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27 More Pieces Added to Large, Complex Genetic Puzzle of Autism

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(Great Neck, N.Y. - July 09, 2009) — NARSAD 2006 Distinguished Investigator Maja Bucan, Ph.D., was co-author of a study that identified 27 different genetic regions where rare copy number variations -- missing or extra copies of DNA segments -- were found in the genes of children with autism spectrum disorders (ASDs), but not in healthy controls.

The research was conducted by a team from the University of Pennsylvania School of Medicine, the Children's Hospital of Philadelphia and several other collaborating institutions and reported on June 26 in the journal PloS Genetics.

“We are finding that both inherited and new, or de novo, genetic mutations are scattered throughout the genome, and it is becoming clear that different combinations of these variations contribute to autism susceptibility,” said Dr. Bucan, a genetics professor at the University of Pennsylvania School of Medicine and chair of the steering committee for the Autism Genetic Resource Exchange, (AGRE), a program of the organization Autism Speaks, in which families of children with autism spectrum disorders participate in genetic studies.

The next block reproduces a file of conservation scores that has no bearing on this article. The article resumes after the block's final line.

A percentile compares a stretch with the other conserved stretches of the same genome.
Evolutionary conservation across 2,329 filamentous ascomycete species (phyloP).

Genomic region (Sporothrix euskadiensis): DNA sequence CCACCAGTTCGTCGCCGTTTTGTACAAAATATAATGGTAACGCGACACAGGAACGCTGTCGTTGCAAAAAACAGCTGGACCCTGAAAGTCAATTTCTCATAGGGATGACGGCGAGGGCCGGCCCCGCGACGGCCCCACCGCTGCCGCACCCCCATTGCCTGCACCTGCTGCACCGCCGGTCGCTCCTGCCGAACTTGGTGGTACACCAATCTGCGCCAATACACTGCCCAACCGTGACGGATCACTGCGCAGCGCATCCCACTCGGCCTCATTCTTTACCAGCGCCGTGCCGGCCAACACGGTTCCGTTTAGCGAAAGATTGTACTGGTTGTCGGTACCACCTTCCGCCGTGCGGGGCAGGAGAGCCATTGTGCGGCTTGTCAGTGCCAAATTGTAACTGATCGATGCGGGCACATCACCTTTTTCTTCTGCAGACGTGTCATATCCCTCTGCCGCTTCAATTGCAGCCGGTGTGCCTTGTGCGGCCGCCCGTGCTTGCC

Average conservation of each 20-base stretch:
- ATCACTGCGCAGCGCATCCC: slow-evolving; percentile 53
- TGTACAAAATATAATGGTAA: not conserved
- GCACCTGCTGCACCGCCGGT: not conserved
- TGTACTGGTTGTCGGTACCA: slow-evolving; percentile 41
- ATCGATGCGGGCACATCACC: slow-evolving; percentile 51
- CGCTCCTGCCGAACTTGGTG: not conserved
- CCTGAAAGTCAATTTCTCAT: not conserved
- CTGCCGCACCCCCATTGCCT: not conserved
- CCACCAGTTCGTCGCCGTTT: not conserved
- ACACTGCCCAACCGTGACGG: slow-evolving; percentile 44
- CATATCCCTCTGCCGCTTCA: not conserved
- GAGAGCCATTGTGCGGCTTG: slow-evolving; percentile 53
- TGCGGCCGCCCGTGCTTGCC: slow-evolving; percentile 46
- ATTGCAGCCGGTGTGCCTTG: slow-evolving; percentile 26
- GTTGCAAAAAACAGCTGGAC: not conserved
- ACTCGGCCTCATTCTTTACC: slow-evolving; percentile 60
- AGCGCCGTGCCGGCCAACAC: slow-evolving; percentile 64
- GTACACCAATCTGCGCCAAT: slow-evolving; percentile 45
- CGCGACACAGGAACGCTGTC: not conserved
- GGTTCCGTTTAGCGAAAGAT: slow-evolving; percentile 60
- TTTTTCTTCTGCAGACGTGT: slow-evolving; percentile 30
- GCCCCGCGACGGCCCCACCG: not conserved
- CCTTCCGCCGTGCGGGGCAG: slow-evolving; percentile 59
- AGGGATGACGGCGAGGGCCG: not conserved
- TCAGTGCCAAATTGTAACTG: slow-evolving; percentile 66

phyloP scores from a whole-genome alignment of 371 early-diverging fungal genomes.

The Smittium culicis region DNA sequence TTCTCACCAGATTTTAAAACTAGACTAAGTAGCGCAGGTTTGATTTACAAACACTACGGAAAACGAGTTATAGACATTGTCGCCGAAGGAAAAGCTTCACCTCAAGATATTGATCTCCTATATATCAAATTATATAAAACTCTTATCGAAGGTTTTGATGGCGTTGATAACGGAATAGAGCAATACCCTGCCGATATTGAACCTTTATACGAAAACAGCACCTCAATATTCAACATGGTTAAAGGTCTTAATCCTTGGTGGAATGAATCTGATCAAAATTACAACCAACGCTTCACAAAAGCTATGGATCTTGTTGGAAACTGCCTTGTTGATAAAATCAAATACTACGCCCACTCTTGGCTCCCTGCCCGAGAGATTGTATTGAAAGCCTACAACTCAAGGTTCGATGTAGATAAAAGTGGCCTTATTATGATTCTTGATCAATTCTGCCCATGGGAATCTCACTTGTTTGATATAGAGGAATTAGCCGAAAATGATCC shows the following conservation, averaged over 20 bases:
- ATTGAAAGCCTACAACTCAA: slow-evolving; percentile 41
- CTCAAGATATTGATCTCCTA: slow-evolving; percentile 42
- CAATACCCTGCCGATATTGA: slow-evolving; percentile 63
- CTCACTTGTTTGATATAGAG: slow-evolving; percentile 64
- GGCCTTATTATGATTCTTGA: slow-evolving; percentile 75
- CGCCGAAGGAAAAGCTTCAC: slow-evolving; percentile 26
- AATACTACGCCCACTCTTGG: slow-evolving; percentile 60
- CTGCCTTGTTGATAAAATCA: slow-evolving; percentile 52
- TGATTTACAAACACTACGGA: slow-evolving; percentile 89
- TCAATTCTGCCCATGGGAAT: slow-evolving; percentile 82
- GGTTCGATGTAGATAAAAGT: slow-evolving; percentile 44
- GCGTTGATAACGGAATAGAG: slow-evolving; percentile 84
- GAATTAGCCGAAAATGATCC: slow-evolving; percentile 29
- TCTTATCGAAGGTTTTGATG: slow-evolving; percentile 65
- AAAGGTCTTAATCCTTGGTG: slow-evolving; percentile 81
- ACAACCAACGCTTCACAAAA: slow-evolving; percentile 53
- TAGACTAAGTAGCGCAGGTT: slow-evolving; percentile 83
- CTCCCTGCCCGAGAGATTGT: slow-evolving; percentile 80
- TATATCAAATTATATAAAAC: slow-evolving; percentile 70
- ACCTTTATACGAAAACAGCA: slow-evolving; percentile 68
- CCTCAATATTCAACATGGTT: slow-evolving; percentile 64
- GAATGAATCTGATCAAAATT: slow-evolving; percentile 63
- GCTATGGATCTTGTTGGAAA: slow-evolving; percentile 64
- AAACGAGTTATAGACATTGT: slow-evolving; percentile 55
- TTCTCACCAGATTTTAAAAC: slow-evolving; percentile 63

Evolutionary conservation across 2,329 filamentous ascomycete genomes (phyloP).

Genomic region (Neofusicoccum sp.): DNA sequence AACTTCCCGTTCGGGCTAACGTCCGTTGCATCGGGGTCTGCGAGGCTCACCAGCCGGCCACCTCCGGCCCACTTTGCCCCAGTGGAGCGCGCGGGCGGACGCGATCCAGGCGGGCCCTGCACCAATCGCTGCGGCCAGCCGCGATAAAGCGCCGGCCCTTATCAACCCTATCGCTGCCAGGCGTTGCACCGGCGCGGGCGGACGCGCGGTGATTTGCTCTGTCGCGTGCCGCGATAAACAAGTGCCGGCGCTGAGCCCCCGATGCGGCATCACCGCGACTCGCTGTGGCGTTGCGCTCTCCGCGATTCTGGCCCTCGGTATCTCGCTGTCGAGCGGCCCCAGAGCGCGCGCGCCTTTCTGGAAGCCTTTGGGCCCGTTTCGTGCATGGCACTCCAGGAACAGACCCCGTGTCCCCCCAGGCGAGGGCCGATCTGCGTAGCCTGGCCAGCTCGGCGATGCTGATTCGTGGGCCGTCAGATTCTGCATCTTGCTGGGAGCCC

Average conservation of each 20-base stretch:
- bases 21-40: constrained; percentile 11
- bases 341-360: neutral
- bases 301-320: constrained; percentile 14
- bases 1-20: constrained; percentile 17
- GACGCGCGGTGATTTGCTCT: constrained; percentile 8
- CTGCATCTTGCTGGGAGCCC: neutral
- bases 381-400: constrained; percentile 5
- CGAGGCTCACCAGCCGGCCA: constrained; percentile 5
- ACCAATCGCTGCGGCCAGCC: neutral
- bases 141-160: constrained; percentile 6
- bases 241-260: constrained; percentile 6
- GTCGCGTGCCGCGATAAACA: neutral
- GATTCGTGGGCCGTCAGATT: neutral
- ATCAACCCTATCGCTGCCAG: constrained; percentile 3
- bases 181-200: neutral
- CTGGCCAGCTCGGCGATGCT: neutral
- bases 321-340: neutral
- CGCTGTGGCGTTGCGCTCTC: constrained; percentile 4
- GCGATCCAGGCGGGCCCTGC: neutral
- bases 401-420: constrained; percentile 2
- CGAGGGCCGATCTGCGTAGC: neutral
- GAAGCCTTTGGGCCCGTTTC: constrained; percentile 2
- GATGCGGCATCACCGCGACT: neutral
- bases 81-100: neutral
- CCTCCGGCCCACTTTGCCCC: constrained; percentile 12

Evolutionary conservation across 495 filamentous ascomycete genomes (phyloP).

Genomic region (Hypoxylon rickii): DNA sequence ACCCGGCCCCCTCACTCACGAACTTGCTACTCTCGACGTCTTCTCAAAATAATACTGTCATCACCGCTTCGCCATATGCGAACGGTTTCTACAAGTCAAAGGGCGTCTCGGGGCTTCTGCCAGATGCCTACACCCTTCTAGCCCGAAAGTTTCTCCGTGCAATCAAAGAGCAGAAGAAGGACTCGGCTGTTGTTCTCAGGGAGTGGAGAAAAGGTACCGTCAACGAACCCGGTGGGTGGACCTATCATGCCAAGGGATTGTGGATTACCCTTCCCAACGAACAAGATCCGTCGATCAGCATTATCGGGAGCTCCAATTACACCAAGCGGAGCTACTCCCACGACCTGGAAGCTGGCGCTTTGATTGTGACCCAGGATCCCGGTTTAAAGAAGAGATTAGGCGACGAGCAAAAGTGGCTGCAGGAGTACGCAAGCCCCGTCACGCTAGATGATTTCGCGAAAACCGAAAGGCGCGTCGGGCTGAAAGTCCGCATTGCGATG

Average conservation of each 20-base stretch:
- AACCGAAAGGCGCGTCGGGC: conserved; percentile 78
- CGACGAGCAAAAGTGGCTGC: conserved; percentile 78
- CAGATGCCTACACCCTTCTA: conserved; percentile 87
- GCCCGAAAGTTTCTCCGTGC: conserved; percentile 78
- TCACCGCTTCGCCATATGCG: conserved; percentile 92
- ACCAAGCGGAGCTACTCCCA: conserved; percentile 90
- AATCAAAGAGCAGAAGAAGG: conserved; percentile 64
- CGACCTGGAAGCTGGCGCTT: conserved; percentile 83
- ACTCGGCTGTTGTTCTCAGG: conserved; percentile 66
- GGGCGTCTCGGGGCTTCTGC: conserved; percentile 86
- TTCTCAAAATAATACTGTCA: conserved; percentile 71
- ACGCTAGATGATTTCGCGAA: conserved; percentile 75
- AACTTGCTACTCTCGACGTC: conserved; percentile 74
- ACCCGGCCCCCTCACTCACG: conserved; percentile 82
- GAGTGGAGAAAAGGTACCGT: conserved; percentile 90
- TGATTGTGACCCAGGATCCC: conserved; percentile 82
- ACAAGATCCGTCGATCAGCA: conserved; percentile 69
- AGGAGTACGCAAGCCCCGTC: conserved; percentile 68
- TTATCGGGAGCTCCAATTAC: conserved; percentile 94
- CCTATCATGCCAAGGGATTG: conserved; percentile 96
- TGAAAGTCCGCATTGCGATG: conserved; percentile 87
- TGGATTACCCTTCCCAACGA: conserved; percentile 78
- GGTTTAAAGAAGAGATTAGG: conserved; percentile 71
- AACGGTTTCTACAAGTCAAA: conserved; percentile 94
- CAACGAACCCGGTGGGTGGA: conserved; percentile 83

The researchers compared genetic samples of 3,832 individuals from 912 families with multiple autistic children from the AGRE cohort against genetic samples of 1,070 disease-free children. The study’s leader, Hakon Hakonarson, M.D., Ph.D., of Children’s Hospital of Philadelphia and the University of Pennsylvania School of Medicine, noted that many of the autism susceptibility genes identified are involved in the development of brain circuitry in early childhood. The team also discovered many mutations found only in one or a few individuals or families, an indication of the genetic complexity -- the many different gene changes -- that may contribute to an autism spectrum disorder.

The current study expands on earlier studies by the University of Pennsylvania team. One study was the first to report common gene variants in ASDs. Another identified copy number variants that raise the risk of having an ASD. Both studies found gene changes on two biological pathways with crucial roles in early central nervous system development. According to Drs.

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